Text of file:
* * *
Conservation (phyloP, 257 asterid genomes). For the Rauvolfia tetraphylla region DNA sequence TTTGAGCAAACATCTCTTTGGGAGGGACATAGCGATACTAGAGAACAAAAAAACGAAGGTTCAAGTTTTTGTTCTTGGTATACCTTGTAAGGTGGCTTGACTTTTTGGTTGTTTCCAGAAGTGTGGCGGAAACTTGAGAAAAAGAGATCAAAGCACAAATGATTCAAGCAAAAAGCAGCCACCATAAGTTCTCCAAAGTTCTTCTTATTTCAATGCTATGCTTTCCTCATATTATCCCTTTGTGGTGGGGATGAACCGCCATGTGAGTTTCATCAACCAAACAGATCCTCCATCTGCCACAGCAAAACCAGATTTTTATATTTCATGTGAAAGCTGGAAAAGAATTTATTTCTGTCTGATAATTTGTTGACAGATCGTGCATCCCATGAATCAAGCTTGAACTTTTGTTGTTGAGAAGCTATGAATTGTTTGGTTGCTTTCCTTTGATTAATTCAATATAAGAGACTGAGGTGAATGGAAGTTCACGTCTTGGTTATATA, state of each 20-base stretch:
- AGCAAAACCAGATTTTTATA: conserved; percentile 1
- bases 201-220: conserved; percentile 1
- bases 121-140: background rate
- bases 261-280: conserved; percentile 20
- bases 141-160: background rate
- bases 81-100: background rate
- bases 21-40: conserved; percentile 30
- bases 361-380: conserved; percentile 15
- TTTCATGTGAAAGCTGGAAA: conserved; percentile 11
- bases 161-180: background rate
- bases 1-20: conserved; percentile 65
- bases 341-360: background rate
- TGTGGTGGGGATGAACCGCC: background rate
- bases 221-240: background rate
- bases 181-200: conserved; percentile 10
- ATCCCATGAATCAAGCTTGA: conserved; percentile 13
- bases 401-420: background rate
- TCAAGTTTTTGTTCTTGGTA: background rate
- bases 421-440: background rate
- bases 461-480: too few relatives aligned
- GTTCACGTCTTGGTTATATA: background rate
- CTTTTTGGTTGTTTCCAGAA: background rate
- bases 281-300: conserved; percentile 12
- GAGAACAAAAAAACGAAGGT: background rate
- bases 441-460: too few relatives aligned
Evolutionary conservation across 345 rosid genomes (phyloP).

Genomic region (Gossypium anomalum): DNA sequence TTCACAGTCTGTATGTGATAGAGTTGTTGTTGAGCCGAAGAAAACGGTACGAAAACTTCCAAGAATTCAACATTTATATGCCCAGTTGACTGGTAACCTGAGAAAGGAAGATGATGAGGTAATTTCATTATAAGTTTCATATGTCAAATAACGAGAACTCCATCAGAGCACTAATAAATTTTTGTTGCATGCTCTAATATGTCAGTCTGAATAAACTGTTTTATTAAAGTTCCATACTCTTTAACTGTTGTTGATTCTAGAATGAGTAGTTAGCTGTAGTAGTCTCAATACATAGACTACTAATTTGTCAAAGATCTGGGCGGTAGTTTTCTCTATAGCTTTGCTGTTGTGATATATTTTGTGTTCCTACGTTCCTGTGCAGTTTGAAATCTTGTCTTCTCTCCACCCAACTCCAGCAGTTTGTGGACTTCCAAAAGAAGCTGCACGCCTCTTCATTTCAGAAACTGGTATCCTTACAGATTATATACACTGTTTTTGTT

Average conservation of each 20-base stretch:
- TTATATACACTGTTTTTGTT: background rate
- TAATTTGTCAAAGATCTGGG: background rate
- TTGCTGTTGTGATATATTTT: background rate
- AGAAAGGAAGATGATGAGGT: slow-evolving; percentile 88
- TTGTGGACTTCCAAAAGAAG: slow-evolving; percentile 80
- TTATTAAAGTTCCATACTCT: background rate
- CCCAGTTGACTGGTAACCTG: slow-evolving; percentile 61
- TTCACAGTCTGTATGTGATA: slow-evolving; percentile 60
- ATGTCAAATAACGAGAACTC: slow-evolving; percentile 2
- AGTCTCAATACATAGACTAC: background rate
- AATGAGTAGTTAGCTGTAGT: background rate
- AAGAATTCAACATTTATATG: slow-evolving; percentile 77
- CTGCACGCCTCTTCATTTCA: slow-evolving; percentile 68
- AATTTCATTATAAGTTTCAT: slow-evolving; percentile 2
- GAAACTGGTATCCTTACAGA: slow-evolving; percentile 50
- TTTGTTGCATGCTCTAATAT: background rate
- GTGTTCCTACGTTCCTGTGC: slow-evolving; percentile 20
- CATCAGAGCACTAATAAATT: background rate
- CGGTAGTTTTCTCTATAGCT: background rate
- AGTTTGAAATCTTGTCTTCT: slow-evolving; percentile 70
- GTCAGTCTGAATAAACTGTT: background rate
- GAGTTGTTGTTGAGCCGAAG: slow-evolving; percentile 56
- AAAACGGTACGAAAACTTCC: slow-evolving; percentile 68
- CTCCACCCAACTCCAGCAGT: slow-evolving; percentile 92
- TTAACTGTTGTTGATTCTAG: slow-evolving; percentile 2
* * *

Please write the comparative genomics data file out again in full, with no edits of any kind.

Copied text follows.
Conservation (phyloP, 257 asterid genomes). For the Rauvolfia tetraphylla region DNA sequence TTTGAGCAAACATCTCTTTGGGAGGGACATAGCGATACTAGAGAACAAAAAAACGAAGGTTCAAGTTTTTGTTCTTGGTATACCTTGTAAGGTGGCTTGACTTTTTGGTTGTTTCCAGAAGTGTGGCGGAAACTTGAGAAAAAGAGATCAAAGCACAAATGATTCAAGCAAAAAGCAGCCACCATAAGTTCTCCAAAGTTCTTCTTATTTCAATGCTATGCTTTCCTCATATTATCCCTTTGTGGTGGGGATGAACCGCCATGTGAGTTTCATCAACCAAACAGATCCTCCATCTGCCACAGCAAAACCAGATTTTTATATTTCATGTGAAAGCTGGAAAAGAATTTATTTCTGTCTGATAATTTGTTGACAGATCGTGCATCCCATGAATCAAGCTTGAACTTTTGTTGTTGAGAAGCTATGAATTGTTTGGTTGCTTTCCTTTGATTAATTCAATATAAGAGACTGAGGTGAATGGAAGTTCACGTCTTGGTTATATA, state of each 20-base stretch:
- AGCAAAACCAGATTTTTATA: conserved; percentile 1
- bases 201-220: conserved; percentile 1
- bases 121-140: background rate
- bases 261-280: conserved; percentile 20
- bases 141-160: background rate
- bases 81-100: background rate
- bases 21-40: conserved; percentile 30
- bases 361-380: conserved; percentile 15
- TTTCATGTGAAAGCTGGAAA: conserved; percentile 11
- bases 161-180: background rate
- bases 1-20: conserved; percentile 65
- bases 341-360: background rate
- TGTGGTGGGGATGAACCGCC: background rate
- bases 221-240: background rate
- bases 181-200: conserved; percentile 10
- ATCCCATGAATCAAGCTTGA: conserved; percentile 13
- bases 401-420: background rate
- TCAAGTTTTTGTTCTTGGTA: background rate
- bases 421-440: background rate
- bases 461-480: too few relatives aligned
- GTTCACGTCTTGGTTATATA: background rate
- CTTTTTGGTTGTTTCCAGAA: background rate
- bases 281-300: conserved; percentile 12
- GAGAACAAAAAAACGAAGGT: background rate
- bases 441-460: too few relatives aligned
Evolutionary conservation across 345 rosid genomes (phyloP).

Genomic region (Gossypium anomalum): DNA sequence TTCACAGTCTGTATGTGATAGAGTTGTTGTTGAGCCGAAGAAAACGGTACGAAAACTTCCAAGAATTCAACATTTATATGCCCAGTTGACTGGTAACCTGAGAAAGGAAGATGATGAGGTAATTTCATTATAAGTTTCATATGTCAAATAACGAGAACTCCATCAGAGCACTAATAAATTTTTGTTGCATGCTCTAATATGTCAGTCTGAATAAACTGTTTTATTAAAGTTCCATACTCTTTAACTGTTGTTGATTCTAGAATGAGTAGTTAGCTGTAGTAGTCTCAATACATAGACTACTAATTTGTCAAAGATCTGGGCGGTAGTTTTCTCTATAGCTTTGCTGTTGTGATATATTTTGTGTTCCTACGTTCCTGTGCAGTTTGAAATCTTGTCTTCTCTCCACCCAACTCCAGCAGTTTGTGGACTTCCAAAAGAAGCTGCACGCCTCTTCATTTCAGAAACTGGTATCCTTACAGATTATATACACTGTTTTTGTT

Average conservation of each 20-base stretch:
- TTATATACACTGTTTTTGTT: background rate
- TAATTTGTCAAAGATCTGGG: background rate
- TTGCTGTTGTGATATATTTT: background rate
- AGAAAGGAAGATGATGAGGT: slow-evolving; percentile 88
- TTGTGGACTTCCAAAAGAAG: slow-evolving; percentile 80
- TTATTAAAGTTCCATACTCT: background rate
- CCCAGTTGACTGGTAACCTG: slow-evolving; percentile 61
- TTCACAGTCTGTATGTGATA: slow-evolving; percentile 60
- ATGTCAAATAACGAGAACTC: slow-evolving; percentile 2
- AGTCTCAATACATAGACTAC: background rate
- AATGAGTAGTTAGCTGTAGT: background rate
- AAGAATTCAACATTTATATG: slow-evolving; percentile 77
- CTGCACGCCTCTTCATTTCA: slow-evolving; percentile 68
- AATTTCATTATAAGTTTCAT: slow-evolving; percentile 2
- GAAACTGGTATCCTTACAGA: slow-evolving; percentile 50
- TTTGTTGCATGCTCTAATAT: background rate
- GTGTTCCTACGTTCCTGTGC: slow-evolving; percentile 20
- CATCAGAGCACTAATAAATT: background rate
- CGGTAGTTTTCTCTATAGCT: background rate
- AGTTTGAAATCTTGTCTTCT: slow-evolving; percentile 70
- GTCAGTCTGAATAAACTGTT: background rate
- GAGTTGTTGTTGAGCCGAAG: slow-evolving; percentile 56
- AAAACGGTACGAAAACTTCC: slow-evolving; percentile 68
- CTCCACCCAACTCCAGCAGT: slow-evolving; percentile 92
- TTAACTGTTGTTGATTCTAG: slow-evolving; percentile 2